Although “there's a real effort to make sure associates get a diversity of experience,” focusing in on one area isn't out of the question. Insurance coverage, for instance, is “the largest subgroup,” and has its own dedicated litigators (which also means newbies can expect a fair amount of work in this area). Similarly, “we have some folks who are very focused on antitrust and environmental work, and they do that exclusively.” As one junior explained, “I don't think they're against people specializing, but nobody is forced to; it depends on how your career unfolds and what issues you get into.” If associates do have a particular interest, they can express this via the assigning shareholder: “There's definitely room for input on the type of work you want to be doing.”

A wide array of practice areas unsurprisingly means a wide array of clients, from banks to “really big commercial insurers,” to “a number of municipalities on the environmental side. It really runs the spectrum.” As does the size of the cases: “I've had cases in county courts in Pennsylvania, I've done international arbitrations, and had matters in federal and state courts all over the country.” Hangley's more petite proportions mean that these cases are leanly staffed, “often just one shareholder and an associate.” As a result, responsibility levels are “high. Disconcertingly high at times. You're trusted with a lot, and if you demonstrate good judgment you're trusted with more.” Our interviewees described tasks such as drafting motions for summary judgment and motions to compel, as well as discovery matters. That said, legal research is fairly common at the junior level, as is doc review, although “if you do the doc review you'll also ultimately help write the brief.”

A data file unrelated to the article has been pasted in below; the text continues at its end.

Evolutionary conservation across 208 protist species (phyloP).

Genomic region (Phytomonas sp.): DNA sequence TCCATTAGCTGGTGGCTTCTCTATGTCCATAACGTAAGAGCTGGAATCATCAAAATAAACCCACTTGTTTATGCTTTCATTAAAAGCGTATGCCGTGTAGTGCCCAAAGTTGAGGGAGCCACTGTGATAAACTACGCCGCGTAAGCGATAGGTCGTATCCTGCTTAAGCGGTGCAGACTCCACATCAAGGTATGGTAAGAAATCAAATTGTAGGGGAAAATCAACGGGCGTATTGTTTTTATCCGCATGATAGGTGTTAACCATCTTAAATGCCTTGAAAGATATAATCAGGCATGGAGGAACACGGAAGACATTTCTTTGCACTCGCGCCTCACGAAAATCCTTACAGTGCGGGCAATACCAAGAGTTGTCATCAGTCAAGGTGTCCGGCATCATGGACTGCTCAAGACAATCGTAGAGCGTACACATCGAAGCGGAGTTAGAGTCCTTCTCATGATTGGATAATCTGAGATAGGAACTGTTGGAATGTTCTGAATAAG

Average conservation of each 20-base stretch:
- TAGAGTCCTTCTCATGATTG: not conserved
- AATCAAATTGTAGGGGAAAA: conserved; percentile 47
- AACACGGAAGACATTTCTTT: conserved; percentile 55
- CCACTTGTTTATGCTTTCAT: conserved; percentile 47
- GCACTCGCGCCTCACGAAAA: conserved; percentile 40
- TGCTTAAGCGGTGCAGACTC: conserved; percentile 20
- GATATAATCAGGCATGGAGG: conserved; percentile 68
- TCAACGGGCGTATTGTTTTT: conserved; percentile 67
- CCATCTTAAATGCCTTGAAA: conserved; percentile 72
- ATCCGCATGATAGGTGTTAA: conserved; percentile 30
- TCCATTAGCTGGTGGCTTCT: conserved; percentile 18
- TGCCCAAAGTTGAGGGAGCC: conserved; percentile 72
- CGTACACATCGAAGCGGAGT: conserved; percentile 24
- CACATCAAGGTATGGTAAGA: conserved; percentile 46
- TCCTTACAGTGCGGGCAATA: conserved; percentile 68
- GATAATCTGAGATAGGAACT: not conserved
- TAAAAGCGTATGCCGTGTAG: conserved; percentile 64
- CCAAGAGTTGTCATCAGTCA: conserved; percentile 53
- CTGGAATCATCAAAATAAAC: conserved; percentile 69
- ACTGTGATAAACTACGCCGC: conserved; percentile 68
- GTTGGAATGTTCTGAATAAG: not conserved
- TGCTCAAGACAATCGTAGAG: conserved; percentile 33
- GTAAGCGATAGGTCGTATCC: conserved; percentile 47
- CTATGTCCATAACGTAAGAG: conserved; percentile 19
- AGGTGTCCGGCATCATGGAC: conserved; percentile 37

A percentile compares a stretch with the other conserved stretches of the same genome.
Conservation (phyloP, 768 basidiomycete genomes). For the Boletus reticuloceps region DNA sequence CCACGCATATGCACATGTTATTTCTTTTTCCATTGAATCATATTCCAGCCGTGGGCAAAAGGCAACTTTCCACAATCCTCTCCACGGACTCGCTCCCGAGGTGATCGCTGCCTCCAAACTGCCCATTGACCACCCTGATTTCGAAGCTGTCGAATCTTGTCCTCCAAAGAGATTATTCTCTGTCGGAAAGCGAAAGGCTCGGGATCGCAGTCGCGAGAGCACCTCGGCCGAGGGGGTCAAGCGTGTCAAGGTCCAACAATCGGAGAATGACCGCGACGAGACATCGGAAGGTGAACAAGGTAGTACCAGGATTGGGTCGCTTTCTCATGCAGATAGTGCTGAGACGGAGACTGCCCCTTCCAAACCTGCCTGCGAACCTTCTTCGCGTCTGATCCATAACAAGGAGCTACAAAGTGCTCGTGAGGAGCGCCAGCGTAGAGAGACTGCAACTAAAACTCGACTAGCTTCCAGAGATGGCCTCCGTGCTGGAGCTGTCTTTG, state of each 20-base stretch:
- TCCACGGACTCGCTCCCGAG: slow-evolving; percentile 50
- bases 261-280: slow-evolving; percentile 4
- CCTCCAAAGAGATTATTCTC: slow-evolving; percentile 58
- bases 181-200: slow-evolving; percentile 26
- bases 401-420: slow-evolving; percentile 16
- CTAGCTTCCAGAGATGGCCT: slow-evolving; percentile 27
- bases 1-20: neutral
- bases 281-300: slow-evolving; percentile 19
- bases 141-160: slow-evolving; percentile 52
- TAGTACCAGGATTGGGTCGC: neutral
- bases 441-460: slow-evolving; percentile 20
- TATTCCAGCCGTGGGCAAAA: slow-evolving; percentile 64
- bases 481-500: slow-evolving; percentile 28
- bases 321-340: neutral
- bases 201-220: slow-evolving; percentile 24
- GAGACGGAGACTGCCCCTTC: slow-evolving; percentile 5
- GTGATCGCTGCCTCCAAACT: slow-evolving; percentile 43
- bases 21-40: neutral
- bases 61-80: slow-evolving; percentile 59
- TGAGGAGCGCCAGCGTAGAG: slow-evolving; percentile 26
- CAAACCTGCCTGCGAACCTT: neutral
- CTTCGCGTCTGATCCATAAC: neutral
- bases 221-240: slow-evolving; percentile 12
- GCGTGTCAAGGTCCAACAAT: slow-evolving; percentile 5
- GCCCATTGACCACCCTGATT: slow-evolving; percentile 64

Training & Development

Another aspect of having fewer associates is that, aside from a few days of computer training, “there's not really a formal training program” at Hangley, although there are occasional training bootcamps. This means juniors are mostly expected – with help from others – to figure things out by themselves: “When you get assigned to a matter, you need to have a good head on your shoulders and ask the right follow-up questions.” With allocated shareholder and associate mentors, however, there's no shortage of people to ask for advice. The associate mentors in particular are described as “wonderful for asking stupid questions to like 'Hey what's going on?' or 'I have no idea what this means...'”